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dc.contributor.authorNathan, X. J.
dc.date.accessioned2016-08-28T23:19:33Z
dc.date.available2016-08-28T23:19:33Z
dc.date.issued1963
dc.identifier.urihttps://hdl.handle.net/10182/7279
dc.description.abstractThe yield and chemical composition of a plant are augmented by the effect of biochemical processes occurring within the plant. The direction of these processes depends on the biological nature of the plant itself and the environment. Mineral fertilizers are one of the factors of the environment which govern the growth and development of the plant. For maximum crop yield will depend upon the understanding of the mode of interaction of the various environmental factors - water supply, spacing, sowing date, nutrient supply and the climatic factors. The economics of wheat production demands, on the one hand, a sizeable yield, and on the other, high grain quality. The baking quality of flour depends largely on the amount of protein present in the grain. Improvements of both factors have been sought through plant breeding, but sound management is equally important incorporating scientific and economic principles for the production of optimal crops. Overseas work has thrown some light on the crop’s response to fertilizers, though detailed work pertaining to the physiological aspects of grain yield in New Zealand is not considerable. In wheat growing areas where little if any nitrogen is applied to wheat, as in New Zealand, the dependence on nitrogen for growth is basically on the rate of mineralization of soil organic matter. Its rate determines the amount of nitrogen available during growth after allowance is made for losses through leaching, microbial activity and gaseous losses. For the completion of growth, the plant will depend on its ability to take up the available soil nitrogen and redistribute it during growth. Under conditions of nitrogen stress at later stages of growth completion of plant growth will, to a large measure, depend on plant nitrogen taken up during early growth. An experiment was conducted with the variety Hilgendorf (1961) to study the uptake and utilization of nitrogen throughout growth particularly with respect to the effect of raising the nitrogen level at different times on plant growth, yield and grain quality. It was anticipated that the investigation would reveal some knowledge on the dependence for inflorescence nitrogen on uptake and on redistribution within the plant. While the experiment was conducted under partially controlled conditions, as in the glasshouse, it is envisaged that the study of the physiological behaviour of Hilgendorf (1961) will enlighten the behaviour of other Hilgendorf strains of wheat.en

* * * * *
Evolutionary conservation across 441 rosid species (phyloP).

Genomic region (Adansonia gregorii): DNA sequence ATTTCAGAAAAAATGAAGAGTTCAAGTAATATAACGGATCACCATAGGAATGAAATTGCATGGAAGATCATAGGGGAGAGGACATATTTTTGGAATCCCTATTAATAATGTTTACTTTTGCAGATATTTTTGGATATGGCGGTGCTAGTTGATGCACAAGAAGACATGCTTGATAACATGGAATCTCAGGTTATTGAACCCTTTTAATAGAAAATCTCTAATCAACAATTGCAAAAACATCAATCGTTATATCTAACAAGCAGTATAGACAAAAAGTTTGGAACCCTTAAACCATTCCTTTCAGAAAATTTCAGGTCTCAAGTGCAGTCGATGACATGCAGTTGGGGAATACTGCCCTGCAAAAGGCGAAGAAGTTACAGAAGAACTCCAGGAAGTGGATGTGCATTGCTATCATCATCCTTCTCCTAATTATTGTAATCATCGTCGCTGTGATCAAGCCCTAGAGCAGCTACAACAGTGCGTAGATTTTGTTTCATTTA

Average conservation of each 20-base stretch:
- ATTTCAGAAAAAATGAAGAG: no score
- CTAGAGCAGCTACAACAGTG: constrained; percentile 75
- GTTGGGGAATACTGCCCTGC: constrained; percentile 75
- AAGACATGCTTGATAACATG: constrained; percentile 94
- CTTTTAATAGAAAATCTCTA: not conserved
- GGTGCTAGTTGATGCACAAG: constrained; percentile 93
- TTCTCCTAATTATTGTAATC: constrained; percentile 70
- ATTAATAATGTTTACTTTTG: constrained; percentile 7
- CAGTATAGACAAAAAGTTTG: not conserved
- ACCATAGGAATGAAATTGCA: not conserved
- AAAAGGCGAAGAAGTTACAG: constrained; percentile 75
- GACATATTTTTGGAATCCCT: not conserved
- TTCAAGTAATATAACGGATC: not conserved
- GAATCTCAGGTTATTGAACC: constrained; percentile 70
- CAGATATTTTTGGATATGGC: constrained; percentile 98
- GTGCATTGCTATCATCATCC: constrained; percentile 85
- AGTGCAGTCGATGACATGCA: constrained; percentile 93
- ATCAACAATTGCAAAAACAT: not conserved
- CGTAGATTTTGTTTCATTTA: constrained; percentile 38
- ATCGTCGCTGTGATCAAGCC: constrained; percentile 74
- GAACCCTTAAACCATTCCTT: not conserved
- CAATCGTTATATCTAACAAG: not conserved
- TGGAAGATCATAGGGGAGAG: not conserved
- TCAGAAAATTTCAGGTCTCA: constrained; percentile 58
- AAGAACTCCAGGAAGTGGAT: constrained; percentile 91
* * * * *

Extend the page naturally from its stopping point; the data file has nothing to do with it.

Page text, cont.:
dc.language.isoenen
dc.publisherLincoln College, University of Canterburyen
dc.rights.urihttps://researcharchive.lincoln.ac.nz/page/rights
dc.subjectnitrogen fertiliseren
dc.subjectnitrogen uptakeen
dc.subjectwheaten
dc.subjectwheat growingen
dc.subjectsoil nitrogenen
dc.subjectplant growthen
dc.titleMineral nutrition of the wheat plant in relation to its developmenten
dc.typeThesisen
thesis.degree.grantorUniversity of Canterburyen
thesis.degree.levelMastersen
thesis.degree.nameMaster of Agricultural Scienceen
lu.thesis.supervisorLanger, R. H. M.
lu.contributor.unitDepartment of Agricultural Sciencesen
dc.rights.accessRightsDigital thesis can be viewed by current staff and students of Lincoln University only. Print copy available for reading in Lincoln University Library. en
dc.subject.anzsrc070306 Crop and Pasture Nutritionen
dc.subject.anzsrc079902 Fertilisers and Agrochemicals (incl. Application)en


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